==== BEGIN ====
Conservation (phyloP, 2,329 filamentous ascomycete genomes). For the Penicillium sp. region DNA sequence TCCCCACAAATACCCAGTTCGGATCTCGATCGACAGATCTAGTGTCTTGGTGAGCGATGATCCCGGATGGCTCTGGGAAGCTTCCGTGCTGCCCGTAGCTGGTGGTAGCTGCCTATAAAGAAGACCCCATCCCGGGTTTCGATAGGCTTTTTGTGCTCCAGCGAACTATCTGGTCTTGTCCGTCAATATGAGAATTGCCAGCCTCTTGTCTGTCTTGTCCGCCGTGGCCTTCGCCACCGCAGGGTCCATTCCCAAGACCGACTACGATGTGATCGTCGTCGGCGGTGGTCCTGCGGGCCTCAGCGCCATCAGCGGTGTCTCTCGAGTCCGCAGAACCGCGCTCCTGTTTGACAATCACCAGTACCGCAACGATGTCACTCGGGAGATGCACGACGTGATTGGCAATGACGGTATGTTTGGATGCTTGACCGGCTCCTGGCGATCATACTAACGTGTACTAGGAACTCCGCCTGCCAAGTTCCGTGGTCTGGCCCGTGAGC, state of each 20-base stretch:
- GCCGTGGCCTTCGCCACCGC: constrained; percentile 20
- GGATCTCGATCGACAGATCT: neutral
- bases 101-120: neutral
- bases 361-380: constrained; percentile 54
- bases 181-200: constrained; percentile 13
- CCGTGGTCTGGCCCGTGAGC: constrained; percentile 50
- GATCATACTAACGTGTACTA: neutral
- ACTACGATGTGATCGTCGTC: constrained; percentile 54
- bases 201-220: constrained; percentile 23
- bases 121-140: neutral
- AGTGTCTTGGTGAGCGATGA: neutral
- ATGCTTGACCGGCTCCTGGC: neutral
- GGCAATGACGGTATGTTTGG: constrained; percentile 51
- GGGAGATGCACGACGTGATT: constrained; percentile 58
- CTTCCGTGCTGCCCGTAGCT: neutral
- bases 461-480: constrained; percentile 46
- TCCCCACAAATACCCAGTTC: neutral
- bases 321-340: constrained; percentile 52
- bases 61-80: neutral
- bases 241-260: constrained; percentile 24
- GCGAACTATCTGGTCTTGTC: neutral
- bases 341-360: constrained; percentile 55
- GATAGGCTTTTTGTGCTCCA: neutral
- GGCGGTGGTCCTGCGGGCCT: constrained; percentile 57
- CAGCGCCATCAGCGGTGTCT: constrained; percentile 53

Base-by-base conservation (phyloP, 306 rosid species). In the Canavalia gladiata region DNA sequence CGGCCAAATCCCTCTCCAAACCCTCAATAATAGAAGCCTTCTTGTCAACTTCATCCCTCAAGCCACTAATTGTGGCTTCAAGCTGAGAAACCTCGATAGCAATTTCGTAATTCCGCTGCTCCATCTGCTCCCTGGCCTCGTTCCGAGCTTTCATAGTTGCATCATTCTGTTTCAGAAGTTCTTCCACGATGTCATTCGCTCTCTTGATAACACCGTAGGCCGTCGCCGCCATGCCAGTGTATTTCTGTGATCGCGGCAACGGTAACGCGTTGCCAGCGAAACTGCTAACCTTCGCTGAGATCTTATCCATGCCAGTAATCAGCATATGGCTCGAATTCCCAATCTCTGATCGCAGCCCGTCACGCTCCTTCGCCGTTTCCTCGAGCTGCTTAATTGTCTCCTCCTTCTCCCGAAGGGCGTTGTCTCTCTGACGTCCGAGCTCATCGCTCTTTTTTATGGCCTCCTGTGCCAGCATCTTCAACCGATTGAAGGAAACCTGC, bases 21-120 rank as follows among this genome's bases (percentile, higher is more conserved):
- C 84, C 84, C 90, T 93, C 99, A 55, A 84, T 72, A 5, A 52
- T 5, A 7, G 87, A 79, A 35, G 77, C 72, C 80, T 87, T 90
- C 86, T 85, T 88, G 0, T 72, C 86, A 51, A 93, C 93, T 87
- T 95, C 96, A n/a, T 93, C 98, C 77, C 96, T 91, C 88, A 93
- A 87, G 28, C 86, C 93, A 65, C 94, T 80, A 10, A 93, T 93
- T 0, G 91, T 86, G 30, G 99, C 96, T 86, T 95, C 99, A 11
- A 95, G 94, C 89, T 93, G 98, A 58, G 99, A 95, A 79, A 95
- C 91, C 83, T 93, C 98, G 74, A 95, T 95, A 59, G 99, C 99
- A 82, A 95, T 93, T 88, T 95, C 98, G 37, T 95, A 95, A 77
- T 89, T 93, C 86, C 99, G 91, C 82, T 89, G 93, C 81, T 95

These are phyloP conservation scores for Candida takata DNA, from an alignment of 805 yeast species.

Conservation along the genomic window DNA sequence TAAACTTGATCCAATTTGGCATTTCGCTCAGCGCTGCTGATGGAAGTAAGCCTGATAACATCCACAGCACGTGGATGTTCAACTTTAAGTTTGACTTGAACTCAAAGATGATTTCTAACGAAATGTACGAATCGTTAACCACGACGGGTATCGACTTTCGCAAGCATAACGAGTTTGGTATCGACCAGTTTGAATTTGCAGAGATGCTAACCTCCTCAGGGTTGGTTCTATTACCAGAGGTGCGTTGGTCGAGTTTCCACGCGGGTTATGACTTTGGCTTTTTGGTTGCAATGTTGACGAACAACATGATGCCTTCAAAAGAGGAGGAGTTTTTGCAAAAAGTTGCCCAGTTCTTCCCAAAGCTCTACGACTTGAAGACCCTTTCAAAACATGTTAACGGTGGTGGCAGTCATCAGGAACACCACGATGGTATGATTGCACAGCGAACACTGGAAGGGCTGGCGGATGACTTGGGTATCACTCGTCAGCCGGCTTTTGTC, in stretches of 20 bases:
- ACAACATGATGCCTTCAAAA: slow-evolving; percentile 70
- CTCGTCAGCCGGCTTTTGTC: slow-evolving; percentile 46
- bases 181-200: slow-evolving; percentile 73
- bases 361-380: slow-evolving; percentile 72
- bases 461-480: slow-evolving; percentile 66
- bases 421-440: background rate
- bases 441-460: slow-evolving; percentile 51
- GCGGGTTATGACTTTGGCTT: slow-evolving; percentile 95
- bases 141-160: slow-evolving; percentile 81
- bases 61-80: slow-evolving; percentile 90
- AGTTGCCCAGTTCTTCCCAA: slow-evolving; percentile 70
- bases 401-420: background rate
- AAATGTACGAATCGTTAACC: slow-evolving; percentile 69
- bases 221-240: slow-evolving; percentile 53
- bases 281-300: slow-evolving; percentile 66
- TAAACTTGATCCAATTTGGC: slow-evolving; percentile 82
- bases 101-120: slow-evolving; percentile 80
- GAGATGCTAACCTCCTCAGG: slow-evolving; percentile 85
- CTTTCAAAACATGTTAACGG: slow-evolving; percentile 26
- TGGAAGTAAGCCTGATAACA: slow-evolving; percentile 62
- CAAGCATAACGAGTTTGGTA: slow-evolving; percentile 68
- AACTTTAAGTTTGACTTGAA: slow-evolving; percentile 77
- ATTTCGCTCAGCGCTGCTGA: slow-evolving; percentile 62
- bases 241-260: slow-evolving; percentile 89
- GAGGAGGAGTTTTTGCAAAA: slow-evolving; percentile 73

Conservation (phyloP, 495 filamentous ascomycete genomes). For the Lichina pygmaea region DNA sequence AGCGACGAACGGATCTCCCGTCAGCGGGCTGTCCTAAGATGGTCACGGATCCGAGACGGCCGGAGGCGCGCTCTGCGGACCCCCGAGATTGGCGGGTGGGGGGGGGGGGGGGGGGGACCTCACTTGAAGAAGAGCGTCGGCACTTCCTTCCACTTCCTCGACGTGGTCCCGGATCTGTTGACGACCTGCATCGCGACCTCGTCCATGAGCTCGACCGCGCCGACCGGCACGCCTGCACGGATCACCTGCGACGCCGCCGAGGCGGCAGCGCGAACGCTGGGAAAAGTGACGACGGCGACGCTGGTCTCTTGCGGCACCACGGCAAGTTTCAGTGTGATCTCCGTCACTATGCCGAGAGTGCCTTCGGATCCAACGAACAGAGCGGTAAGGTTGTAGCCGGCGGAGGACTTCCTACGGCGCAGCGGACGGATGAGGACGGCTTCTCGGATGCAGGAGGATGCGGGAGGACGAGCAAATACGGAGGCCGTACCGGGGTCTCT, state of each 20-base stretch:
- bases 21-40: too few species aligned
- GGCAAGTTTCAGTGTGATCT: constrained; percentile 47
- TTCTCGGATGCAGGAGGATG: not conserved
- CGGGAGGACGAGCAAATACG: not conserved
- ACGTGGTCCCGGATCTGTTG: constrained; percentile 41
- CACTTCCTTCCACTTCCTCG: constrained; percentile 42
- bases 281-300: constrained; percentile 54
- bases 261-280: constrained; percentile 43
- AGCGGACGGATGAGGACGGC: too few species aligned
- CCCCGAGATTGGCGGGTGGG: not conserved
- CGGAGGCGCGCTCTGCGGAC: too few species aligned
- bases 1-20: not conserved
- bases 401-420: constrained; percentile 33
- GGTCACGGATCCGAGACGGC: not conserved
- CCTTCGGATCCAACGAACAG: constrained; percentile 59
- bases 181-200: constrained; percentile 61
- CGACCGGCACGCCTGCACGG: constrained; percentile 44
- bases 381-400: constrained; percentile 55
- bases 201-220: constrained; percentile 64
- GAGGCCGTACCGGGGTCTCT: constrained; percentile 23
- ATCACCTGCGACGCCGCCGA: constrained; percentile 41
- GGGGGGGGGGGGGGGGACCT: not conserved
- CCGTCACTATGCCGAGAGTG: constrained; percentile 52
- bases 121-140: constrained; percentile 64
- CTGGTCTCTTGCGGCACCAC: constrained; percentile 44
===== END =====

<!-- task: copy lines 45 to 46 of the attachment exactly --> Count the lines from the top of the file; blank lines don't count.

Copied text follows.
- bases 421-440: background rate
- bases 441-460: slow-evolving; percentile 51